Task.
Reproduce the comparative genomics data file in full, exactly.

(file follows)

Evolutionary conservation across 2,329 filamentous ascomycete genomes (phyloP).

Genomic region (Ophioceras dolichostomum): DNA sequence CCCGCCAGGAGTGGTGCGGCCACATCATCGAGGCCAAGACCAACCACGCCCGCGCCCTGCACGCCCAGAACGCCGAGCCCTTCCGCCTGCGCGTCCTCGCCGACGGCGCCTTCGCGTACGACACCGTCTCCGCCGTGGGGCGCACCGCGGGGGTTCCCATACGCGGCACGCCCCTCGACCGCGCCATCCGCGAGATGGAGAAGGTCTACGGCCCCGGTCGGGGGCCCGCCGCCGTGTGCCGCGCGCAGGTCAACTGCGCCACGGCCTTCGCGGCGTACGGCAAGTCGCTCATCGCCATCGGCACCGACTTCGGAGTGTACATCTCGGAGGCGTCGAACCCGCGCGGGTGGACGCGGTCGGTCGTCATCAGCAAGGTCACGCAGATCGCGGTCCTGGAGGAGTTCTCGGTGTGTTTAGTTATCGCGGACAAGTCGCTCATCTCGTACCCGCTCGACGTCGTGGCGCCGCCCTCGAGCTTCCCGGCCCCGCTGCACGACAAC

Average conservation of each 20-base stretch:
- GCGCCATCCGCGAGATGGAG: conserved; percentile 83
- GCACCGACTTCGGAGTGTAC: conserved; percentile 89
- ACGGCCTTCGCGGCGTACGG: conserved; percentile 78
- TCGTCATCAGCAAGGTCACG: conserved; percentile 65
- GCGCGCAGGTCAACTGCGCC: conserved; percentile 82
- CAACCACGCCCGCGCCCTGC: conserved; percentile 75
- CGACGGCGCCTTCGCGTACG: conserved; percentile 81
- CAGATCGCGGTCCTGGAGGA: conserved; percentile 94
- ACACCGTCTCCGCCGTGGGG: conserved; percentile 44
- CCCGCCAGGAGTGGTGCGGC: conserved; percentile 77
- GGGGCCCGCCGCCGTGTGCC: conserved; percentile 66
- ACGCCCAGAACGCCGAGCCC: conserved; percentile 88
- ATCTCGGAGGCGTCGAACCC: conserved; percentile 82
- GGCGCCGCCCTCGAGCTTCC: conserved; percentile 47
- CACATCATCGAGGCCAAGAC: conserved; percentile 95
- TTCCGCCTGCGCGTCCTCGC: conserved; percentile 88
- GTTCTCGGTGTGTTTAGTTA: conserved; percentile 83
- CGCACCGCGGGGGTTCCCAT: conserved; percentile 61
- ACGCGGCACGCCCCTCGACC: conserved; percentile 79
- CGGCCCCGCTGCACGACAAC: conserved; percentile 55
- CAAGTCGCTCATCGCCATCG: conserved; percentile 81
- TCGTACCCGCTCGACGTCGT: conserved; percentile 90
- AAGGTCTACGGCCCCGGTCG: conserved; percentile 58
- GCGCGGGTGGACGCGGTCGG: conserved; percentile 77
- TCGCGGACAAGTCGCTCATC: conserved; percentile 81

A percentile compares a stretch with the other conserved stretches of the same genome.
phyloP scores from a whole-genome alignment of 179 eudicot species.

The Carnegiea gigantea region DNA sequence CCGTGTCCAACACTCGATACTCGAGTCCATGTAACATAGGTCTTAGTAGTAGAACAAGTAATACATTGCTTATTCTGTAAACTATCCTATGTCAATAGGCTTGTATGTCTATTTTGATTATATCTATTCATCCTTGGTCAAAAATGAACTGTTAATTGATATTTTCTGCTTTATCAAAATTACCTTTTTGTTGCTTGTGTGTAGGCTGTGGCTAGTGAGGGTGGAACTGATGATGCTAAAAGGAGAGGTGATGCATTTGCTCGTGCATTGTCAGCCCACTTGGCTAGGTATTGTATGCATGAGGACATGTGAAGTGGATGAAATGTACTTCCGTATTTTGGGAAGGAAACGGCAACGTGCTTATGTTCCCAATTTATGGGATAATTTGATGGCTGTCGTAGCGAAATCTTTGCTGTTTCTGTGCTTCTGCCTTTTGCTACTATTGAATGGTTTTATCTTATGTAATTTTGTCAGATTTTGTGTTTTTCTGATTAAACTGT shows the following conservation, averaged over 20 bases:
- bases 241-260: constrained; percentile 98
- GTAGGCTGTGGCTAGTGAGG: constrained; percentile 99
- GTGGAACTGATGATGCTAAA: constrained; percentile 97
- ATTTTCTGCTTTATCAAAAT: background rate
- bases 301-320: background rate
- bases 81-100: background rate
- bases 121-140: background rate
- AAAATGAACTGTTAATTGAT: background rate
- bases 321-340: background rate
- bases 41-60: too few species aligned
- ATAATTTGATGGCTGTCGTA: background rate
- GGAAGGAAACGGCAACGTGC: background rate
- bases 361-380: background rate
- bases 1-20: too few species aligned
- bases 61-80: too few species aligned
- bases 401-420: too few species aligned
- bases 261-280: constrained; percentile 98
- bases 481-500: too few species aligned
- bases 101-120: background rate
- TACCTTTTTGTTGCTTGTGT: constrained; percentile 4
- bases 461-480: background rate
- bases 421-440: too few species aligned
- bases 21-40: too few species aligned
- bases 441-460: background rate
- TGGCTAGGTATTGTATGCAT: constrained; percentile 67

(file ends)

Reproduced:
Evolutionary conservation across 2,329 filamentous ascomycete genomes (phyloP).

Genomic region (Ophioceras dolichostomum): DNA sequence CCCGCCAGGAGTGGTGCGGCCACATCATCGAGGCCAAGACCAACCACGCCCGCGCCCTGCACGCCCAGAACGCCGAGCCCTTCCGCCTGCGCGTCCTCGCCGACGGCGCCTTCGCGTACGACACCGTCTCCGCCGTGGGGCGCACCGCGGGGGTTCCCATACGCGGCACGCCCCTCGACCGCGCCATCCGCGAGATGGAGAAGGTCTACGGCCCCGGTCGGGGGCCCGCCGCCGTGTGCCGCGCGCAGGTCAACTGCGCCACGGCCTTCGCGGCGTACGGCAAGTCGCTCATCGCCATCGGCACCGACTTCGGAGTGTACATCTCGGAGGCGTCGAACCCGCGCGGGTGGACGCGGTCGGTCGTCATCAGCAAGGTCACGCAGATCGCGGTCCTGGAGGAGTTCTCGGTGTGTTTAGTTATCGCGGACAAGTCGCTCATCTCGTACCCGCTCGACGTCGTGGCGCCGCCCTCGAGCTTCCCGGCCCCGCTGCACGACAAC

Average conservation of each 20-base stretch:
- GCGCCATCCGCGAGATGGAG: conserved; percentile 83
- GCACCGACTTCGGAGTGTAC: conserved; percentile 89
- ACGGCCTTCGCGGCGTACGG: conserved; percentile 78
- TCGTCATCAGCAAGGTCACG: conserved; percentile 65
- GCGCGCAGGTCAACTGCGCC: conserved; percentile 82
- CAACCACGCCCGCGCCCTGC: conserved; percentile 75
- CGACGGCGCCTTCGCGTACG: conserved; percentile 81
- CAGATCGCGGTCCTGGAGGA: conserved; percentile 94
- ACACCGTCTCCGCCGTGGGG: conserved; percentile 44
- CCCGCCAGGAGTGGTGCGGC: conserved; percentile 77
- GGGGCCCGCCGCCGTGTGCC: conserved; percentile 66
- ACGCCCAGAACGCCGAGCCC: conserved; percentile 88
- ATCTCGGAGGCGTCGAACCC: conserved; percentile 82
- GGCGCCGCCCTCGAGCTTCC: conserved; percentile 47
- CACATCATCGAGGCCAAGAC: conserved; percentile 95
- TTCCGCCTGCGCGTCCTCGC: conserved; percentile 88
- GTTCTCGGTGTGTTTAGTTA: conserved; percentile 83
- CGCACCGCGGGGGTTCCCAT: conserved; percentile 61
- ACGCGGCACGCCCCTCGACC: conserved; percentile 79
- CGGCCCCGCTGCACGACAAC: conserved; percentile 55
- CAAGTCGCTCATCGCCATCG: conserved; percentile 81
- TCGTACCCGCTCGACGTCGT: conserved; percentile 90
- AAGGTCTACGGCCCCGGTCG: conserved; percentile 58
- GCGCGGGTGGACGCGGTCGG: conserved; percentile 77
- TCGCGGACAAGTCGCTCATC: conserved; percentile 81

A percentile compares a stretch with the other conserved stretches of the same genome.
phyloP scores from a whole-genome alignment of 179 eudicot species.

The Carnegiea gigantea region DNA sequence CCGTGTCCAACACTCGATACTCGAGTCCATGTAACATAGGTCTTAGTAGTAGAACAAGTAATACATTGCTTATTCTGTAAACTATCCTATGTCAATAGGCTTGTATGTCTATTTTGATTATATCTATTCATCCTTGGTCAAAAATGAACTGTTAATTGATATTTTCTGCTTTATCAAAATTACCTTTTTGTTGCTTGTGTGTAGGCTGTGGCTAGTGAGGGTGGAACTGATGATGCTAAAAGGAGAGGTGATGCATTTGCTCGTGCATTGTCAGCCCACTTGGCTAGGTATTGTATGCATGAGGACATGTGAAGTGGATGAAATGTACTTCCGTATTTTGGGAAGGAAACGGCAACGTGCTTATGTTCCCAATTTATGGGATAATTTGATGGCTGTCGTAGCGAAATCTTTGCTGTTTCTGTGCTTCTGCCTTTTGCTACTATTGAATGGTTTTATCTTATGTAATTTTGTCAGATTTTGTGTTTTTCTGATTAAACTGT shows the following conservation, averaged over 20 bases:
- bases 241-260: constrained; percentile 98
- GTAGGCTGTGGCTAGTGAGG: constrained; percentile 99
- GTGGAACTGATGATGCTAAA: constrained; percentile 97
- ATTTTCTGCTTTATCAAAAT: background rate
- bases 301-320: background rate
- bases 81-100: background rate
- bases 121-140: background rate
- AAAATGAACTGTTAATTGAT: background rate
- bases 321-340: background rate
- bases 41-60: too few species aligned
- ATAATTTGATGGCTGTCGTA: background rate
- GGAAGGAAACGGCAACGTGC: background rate
- bases 361-380: background rate
- bases 1-20: too few species aligned
- bases 61-80: too few species aligned
- bases 401-420: too few species aligned
- bases 261-280: constrained; percentile 98
- bases 481-500: too few species aligned
- bases 101-120: background rate
- TACCTTTTTGTTGCTTGTGT: constrained; percentile 4
- bases 461-480: background rate
- bases 421-440: too few species aligned
- bases 21-40: too few species aligned
- bases 441-460: background rate
- TGGCTAGGTATTGTATGCAT: constrained; percentile 67